I am an afternoon snacker. This is my new favorite afternoon snack:KIND Bar. It is SO good–nuts and fruit with a little natural sweetness thrown in. No gluten, no soy. (Some of the flavors do sneak soy in, if you care about that.) And it’s SO good! Sure, you could argue that dried fruit doesn’t need extra sweeteners, but they have to glue the pieces together with something. The conglomerate consistency is a different experience than the sandstone-like LaraBar (geology nerds? anyone?), and I think the nut pieces make the KIND Bar seem more substantial than a LaraBar–even though the LaraBar is actually 20% bigger. How do they compare nutritionally? The Cherry Pie LaraBar, a favorite of mine, has a bit less fat and a lot more potassium, but the KIND Bar has slightly fewer calories and grams of sugar. The KIND people have goals worthy of supporting with your dollars: producing snacks from wholesome, pronounceable ingredients; and promoting various social media crusades to improve the world in small ways. I would not consider them dietetic, however. Reader beware. Dinner time!
Haute Pasture had a fun trip to Halifax, Nova Scotia a few weeks ago, full of fantastic eating and drinking (and running). Here are the highlights:
Who knew Halifax was such a destination for delicious sustainable food? We had memorable meals at three restaurants that feature local, seasonal, responsible foods.
The Wooden Monkey
The Wooden Monkey is all about local, organic food. They strive to serve only the highest quality food, while supporting local farmers. How could we not eat here? For lunch, we shared the trio of dips, and I had a Sweet Apple Salad, both of which I can recommend.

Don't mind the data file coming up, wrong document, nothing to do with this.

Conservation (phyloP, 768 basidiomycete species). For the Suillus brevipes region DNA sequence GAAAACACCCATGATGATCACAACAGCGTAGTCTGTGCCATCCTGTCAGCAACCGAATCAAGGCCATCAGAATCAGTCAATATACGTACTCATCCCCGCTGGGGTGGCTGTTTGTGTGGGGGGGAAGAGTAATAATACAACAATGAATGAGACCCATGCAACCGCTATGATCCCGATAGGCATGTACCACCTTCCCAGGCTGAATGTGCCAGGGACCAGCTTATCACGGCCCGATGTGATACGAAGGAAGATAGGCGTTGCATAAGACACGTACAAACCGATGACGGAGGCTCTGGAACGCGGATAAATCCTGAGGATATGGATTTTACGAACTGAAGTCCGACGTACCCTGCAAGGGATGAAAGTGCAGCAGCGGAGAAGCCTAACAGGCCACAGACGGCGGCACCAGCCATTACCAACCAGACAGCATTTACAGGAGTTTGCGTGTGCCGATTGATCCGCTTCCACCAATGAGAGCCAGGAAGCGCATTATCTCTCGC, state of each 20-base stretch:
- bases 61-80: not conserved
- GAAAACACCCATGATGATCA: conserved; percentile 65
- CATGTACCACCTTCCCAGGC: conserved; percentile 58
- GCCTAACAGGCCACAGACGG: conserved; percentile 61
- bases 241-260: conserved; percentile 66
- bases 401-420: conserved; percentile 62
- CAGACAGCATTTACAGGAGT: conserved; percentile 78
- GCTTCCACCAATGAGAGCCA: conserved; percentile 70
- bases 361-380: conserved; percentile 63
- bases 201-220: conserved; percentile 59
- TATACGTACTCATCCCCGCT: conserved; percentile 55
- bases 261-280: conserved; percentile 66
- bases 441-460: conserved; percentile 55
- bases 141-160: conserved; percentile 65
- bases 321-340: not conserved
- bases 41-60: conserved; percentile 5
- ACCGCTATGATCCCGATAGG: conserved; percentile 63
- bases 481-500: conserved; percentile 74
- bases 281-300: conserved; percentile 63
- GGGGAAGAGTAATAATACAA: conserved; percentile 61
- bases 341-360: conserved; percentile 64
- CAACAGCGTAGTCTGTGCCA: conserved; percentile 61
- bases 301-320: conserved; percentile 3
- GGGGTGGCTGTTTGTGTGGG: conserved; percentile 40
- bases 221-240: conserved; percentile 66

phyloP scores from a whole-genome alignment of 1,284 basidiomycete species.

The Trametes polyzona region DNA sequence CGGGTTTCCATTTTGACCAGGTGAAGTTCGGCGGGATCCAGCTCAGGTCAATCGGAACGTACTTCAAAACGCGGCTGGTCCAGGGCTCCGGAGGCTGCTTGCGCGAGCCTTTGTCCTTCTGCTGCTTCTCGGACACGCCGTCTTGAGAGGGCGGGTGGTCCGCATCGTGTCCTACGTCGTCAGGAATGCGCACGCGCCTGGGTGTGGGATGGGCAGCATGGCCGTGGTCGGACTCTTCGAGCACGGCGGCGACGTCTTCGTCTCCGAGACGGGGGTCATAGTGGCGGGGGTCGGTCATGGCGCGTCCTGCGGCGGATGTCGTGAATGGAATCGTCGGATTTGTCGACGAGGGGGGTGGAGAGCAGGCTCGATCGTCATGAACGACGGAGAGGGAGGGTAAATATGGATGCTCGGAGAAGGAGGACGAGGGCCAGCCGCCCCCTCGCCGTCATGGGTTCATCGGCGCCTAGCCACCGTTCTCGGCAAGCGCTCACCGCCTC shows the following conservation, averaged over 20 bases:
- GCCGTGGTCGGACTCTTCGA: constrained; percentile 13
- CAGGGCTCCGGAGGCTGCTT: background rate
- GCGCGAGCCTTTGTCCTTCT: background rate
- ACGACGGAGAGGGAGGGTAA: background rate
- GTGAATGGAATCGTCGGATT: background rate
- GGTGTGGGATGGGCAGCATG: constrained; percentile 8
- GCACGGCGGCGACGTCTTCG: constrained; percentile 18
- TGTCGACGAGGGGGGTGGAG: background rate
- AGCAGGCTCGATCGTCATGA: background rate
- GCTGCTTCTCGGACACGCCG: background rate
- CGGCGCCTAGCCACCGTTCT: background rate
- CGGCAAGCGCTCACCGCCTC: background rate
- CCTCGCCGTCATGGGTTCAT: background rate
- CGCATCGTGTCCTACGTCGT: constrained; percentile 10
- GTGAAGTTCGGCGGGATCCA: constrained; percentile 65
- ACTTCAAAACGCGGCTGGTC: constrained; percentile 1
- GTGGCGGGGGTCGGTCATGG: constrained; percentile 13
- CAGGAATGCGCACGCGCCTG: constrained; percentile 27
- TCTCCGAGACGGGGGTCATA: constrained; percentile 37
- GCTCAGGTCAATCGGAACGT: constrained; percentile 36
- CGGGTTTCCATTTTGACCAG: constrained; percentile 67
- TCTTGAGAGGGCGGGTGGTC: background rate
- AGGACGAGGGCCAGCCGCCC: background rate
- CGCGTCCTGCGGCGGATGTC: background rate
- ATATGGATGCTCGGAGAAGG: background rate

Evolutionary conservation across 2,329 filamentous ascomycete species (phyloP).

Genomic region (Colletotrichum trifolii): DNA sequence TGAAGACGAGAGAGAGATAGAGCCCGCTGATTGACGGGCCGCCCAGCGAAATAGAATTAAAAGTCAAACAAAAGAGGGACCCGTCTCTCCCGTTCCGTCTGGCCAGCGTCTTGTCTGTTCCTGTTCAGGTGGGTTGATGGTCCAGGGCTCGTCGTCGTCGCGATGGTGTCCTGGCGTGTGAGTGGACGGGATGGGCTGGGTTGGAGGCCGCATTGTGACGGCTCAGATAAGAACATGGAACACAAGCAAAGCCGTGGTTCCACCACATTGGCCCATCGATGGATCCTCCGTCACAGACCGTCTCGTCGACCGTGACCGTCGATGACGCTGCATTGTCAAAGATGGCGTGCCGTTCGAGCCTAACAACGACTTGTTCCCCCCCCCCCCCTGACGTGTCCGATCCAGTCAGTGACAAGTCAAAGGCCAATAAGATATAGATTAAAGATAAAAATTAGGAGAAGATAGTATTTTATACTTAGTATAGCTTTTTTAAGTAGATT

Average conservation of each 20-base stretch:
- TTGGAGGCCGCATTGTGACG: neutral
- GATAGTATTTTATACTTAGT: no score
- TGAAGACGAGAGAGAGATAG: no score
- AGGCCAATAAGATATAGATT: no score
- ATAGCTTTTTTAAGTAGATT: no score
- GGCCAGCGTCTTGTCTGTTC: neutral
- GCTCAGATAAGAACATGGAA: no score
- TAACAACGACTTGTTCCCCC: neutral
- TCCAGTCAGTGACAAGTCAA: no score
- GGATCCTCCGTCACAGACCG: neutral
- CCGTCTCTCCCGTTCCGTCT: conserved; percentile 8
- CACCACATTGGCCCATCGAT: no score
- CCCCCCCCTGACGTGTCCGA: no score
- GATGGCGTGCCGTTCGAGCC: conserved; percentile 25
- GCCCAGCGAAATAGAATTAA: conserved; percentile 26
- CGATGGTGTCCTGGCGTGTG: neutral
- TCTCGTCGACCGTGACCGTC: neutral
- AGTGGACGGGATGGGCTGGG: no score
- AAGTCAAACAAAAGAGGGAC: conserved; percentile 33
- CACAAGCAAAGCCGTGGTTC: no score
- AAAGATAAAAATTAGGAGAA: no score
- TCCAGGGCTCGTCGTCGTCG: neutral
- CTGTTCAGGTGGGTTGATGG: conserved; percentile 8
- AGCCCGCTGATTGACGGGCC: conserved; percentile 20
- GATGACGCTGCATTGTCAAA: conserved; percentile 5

Fid Resto sources sustainable ingredients from a long list of local farmers. I had the Farmer’s Market Inspiration, which changes from day to day based on what was available at the farmer’s market, and it was so good (and huge) I hurt myself eating the entire thing. It was my favorite entree of the trip.
Another lovely dinner at Chives featured seasonal, local ingredients. I had a farmer’s market salad, again based on what the chef picked up at the market that day, and a local lobster special. The crème brûlée at Chives edged out the Fid version, in our expert opinion.
I had a lovely mango lassi at the Halifax Seaport Farmers’ Market. It was a sweaty day, and I was venturing far from the hotel and appreciated the refreshment. I enjoyed browsing the local produce and crafts at the market.
I drank lots of coffee at Paper Chase, which served as my office for a couple days. It had a funky vibe, tasty vegetarian food, and excellent window-side tables for people-watching while working.
Being avid supporters of the local beer, wine, and cider (we need a cider trail) scene in Charlottesville, we looked forward to trying some locally brewed beverages, but apparently we are spoiled by our local offerings. The Nova Scotian beers and wines we tried were nothing special.
From anywhere downtown, run up the hill to the Citadel, turn left, and head down South Park Street to Point Pleasant Park. There’s a quiet, leafy loop through the park with sea views and lots of other runners. The run is fairly flat, other than the big hill up to the Citadel, with just one tough climb past halfway in the loop (going clockwise). Downtown, through the park, and back is roughly 5 miles.
Halifax is a cool town with strong popular support of local businesses. Responsible restaurants like The Wooden Monkey, Fid, and Chives extend that support to area farmers, as well, by serving local, sustainable, seasonal ingredients. I hope that trend continues and I see more restaurants following their lead on my next trip.